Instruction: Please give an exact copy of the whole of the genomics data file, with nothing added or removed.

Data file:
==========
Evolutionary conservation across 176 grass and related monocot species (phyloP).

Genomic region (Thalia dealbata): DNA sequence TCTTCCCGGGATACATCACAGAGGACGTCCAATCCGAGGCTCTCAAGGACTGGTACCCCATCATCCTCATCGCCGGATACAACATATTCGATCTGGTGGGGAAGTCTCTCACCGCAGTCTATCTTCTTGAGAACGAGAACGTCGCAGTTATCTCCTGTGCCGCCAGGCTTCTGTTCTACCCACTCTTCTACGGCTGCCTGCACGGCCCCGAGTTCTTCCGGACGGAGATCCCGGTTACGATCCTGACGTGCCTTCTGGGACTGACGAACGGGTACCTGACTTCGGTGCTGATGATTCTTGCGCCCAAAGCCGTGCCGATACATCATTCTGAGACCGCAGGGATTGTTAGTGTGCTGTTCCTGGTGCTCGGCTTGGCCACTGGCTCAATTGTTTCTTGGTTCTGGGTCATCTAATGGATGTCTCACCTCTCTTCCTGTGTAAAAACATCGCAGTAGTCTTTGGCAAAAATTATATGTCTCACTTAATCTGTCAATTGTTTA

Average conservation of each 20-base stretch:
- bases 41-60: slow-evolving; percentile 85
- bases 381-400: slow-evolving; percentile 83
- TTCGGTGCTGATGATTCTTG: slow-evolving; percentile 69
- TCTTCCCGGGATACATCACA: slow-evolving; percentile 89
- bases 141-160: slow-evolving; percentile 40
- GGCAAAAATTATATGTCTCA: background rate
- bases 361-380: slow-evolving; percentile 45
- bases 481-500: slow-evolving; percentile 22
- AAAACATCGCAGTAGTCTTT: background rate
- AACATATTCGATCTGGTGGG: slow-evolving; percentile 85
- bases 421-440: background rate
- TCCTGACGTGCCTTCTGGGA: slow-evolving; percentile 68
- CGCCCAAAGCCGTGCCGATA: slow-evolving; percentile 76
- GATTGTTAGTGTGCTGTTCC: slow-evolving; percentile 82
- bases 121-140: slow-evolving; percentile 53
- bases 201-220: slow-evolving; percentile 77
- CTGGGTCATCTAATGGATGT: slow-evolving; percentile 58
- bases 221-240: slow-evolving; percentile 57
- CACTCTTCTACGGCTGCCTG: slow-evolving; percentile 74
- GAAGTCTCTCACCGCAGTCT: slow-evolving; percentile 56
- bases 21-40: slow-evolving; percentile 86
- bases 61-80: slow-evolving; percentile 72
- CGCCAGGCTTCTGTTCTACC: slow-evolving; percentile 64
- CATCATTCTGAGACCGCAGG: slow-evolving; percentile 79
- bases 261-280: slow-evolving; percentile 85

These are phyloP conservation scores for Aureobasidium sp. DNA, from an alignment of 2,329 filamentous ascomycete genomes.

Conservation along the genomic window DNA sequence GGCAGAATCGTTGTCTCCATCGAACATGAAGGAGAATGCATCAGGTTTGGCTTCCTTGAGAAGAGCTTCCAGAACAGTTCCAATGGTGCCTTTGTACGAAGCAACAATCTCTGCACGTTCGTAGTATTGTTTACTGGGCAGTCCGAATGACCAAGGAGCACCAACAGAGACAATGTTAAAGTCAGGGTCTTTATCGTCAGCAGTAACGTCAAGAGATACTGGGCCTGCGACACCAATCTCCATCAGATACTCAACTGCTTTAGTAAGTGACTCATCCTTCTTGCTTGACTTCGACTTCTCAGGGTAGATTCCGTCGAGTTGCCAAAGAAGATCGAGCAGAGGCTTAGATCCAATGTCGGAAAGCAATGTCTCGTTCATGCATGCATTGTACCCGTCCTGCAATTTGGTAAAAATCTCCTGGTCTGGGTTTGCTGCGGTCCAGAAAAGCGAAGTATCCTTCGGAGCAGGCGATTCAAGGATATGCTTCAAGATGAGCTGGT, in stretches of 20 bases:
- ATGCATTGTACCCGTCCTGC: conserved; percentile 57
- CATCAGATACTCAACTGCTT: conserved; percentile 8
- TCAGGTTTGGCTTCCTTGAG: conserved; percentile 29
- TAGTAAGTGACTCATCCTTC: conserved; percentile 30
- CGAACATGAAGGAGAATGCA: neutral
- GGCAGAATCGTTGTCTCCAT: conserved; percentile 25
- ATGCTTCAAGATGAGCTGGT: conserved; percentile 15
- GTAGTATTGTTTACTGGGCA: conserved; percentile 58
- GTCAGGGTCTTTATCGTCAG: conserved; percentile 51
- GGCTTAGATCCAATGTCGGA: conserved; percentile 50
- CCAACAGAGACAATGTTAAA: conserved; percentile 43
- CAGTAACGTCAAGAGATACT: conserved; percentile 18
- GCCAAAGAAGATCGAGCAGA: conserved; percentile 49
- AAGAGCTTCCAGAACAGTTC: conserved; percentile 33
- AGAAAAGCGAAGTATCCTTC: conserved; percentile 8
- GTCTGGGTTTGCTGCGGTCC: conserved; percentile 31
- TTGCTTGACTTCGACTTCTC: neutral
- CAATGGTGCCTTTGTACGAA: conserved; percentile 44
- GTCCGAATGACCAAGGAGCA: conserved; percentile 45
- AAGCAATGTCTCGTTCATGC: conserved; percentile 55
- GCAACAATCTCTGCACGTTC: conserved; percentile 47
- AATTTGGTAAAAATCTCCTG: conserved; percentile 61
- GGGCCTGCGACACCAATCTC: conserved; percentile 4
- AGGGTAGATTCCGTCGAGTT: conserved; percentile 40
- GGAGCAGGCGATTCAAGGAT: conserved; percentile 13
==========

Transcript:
Evolutionary conservation across 176 grass and related monocot species (phyloP).

Genomic region (Thalia dealbata): DNA sequence TCTTCCCGGGATACATCACAGAGGACGTCCAATCCGAGGCTCTCAAGGACTGGTACCCCATCATCCTCATCGCCGGATACAACATATTCGATCTGGTGGGGAAGTCTCTCACCGCAGTCTATCTTCTTGAGAACGAGAACGTCGCAGTTATCTCCTGTGCCGCCAGGCTTCTGTTCTACCCACTCTTCTACGGCTGCCTGCACGGCCCCGAGTTCTTCCGGACGGAGATCCCGGTTACGATCCTGACGTGCCTTCTGGGACTGACGAACGGGTACCTGACTTCGGTGCTGATGATTCTTGCGCCCAAAGCCGTGCCGATACATCATTCTGAGACCGCAGGGATTGTTAGTGTGCTGTTCCTGGTGCTCGGCTTGGCCACTGGCTCAATTGTTTCTTGGTTCTGGGTCATCTAATGGATGTCTCACCTCTCTTCCTGTGTAAAAACATCGCAGTAGTCTTTGGCAAAAATTATATGTCTCACTTAATCTGTCAATTGTTTA

Average conservation of each 20-base stretch:
- bases 41-60: slow-evolving; percentile 85
- bases 381-400: slow-evolving; percentile 83
- TTCGGTGCTGATGATTCTTG: slow-evolving; percentile 69
- TCTTCCCGGGATACATCACA: slow-evolving; percentile 89
- bases 141-160: slow-evolving; percentile 40
- GGCAAAAATTATATGTCTCA: background rate
- bases 361-380: slow-evolving; percentile 45
- bases 481-500: slow-evolving; percentile 22
- AAAACATCGCAGTAGTCTTT: background rate
- AACATATTCGATCTGGTGGG: slow-evolving; percentile 85
- bases 421-440: background rate
- TCCTGACGTGCCTTCTGGGA: slow-evolving; percentile 68
- CGCCCAAAGCCGTGCCGATA: slow-evolving; percentile 76
- GATTGTTAGTGTGCTGTTCC: slow-evolving; percentile 82
- bases 121-140: slow-evolving; percentile 53
- bases 201-220: slow-evolving; percentile 77
- CTGGGTCATCTAATGGATGT: slow-evolving; percentile 58
- bases 221-240: slow-evolving; percentile 57
- CACTCTTCTACGGCTGCCTG: slow-evolving; percentile 74
- GAAGTCTCTCACCGCAGTCT: slow-evolving; percentile 56
- bases 21-40: slow-evolving; percentile 86
- bases 61-80: slow-evolving; percentile 72
- CGCCAGGCTTCTGTTCTACC: slow-evolving; percentile 64
- CATCATTCTGAGACCGCAGG: slow-evolving; percentile 79
- bases 261-280: slow-evolving; percentile 85

These are phyloP conservation scores for Aureobasidium sp. DNA, from an alignment of 2,329 filamentous ascomycete genomes.

Conservation along the genomic window DNA sequence GGCAGAATCGTTGTCTCCATCGAACATGAAGGAGAATGCATCAGGTTTGGCTTCCTTGAGAAGAGCTTCCAGAACAGTTCCAATGGTGCCTTTGTACGAAGCAACAATCTCTGCACGTTCGTAGTATTGTTTACTGGGCAGTCCGAATGACCAAGGAGCACCAACAGAGACAATGTTAAAGTCAGGGTCTTTATCGTCAGCAGTAACGTCAAGAGATACTGGGCCTGCGACACCAATCTCCATCAGATACTCAACTGCTTTAGTAAGTGACTCATCCTTCTTGCTTGACTTCGACTTCTCAGGGTAGATTCCGTCGAGTTGCCAAAGAAGATCGAGCAGAGGCTTAGATCCAATGTCGGAAAGCAATGTCTCGTTCATGCATGCATTGTACCCGTCCTGCAATTTGGTAAAAATCTCCTGGTCTGGGTTTGCTGCGGTCCAGAAAAGCGAAGTATCCTTCGGAGCAGGCGATTCAAGGATATGCTTCAAGATGAGCTGGT, in stretches of 20 bases:
- ATGCATTGTACCCGTCCTGC: conserved; percentile 57
- CATCAGATACTCAACTGCTT: conserved; percentile 8
- TCAGGTTTGGCTTCCTTGAG: conserved; percentile 29
- TAGTAAGTGACTCATCCTTC: conserved; percentile 30
- CGAACATGAAGGAGAATGCA: neutral
- GGCAGAATCGTTGTCTCCAT: conserved; percentile 25
- ATGCTTCAAGATGAGCTGGT: conserved; percentile 15
- GTAGTATTGTTTACTGGGCA: conserved; percentile 58
- GTCAGGGTCTTTATCGTCAG: conserved; percentile 51
- GGCTTAGATCCAATGTCGGA: conserved; percentile 50
- CCAACAGAGACAATGTTAAA: conserved; percentile 43
- CAGTAACGTCAAGAGATACT: conserved; percentile 18
- GCCAAAGAAGATCGAGCAGA: conserved; percentile 49
- AAGAGCTTCCAGAACAGTTC: conserved; percentile 33
- AGAAAAGCGAAGTATCCTTC: conserved; percentile 8
- GTCTGGGTTTGCTGCGGTCC: conserved; percentile 31
- TTGCTTGACTTCGACTTCTC: neutral
- CAATGGTGCCTTTGTACGAA: conserved; percentile 44
- GTCCGAATGACCAAGGAGCA: conserved; percentile 45
- AAGCAATGTCTCGTTCATGC: conserved; percentile 55
- GCAACAATCTCTGCACGTTC: conserved; percentile 47
- AATTTGGTAAAAATCTCCTG: conserved; percentile 61
- GGGCCTGCGACACCAATCTC: conserved; percentile 4
- AGGGTAGATTCCGTCGAGTT: conserved; percentile 40
- GGAGCAGGCGATTCAAGGAT: conserved; percentile 13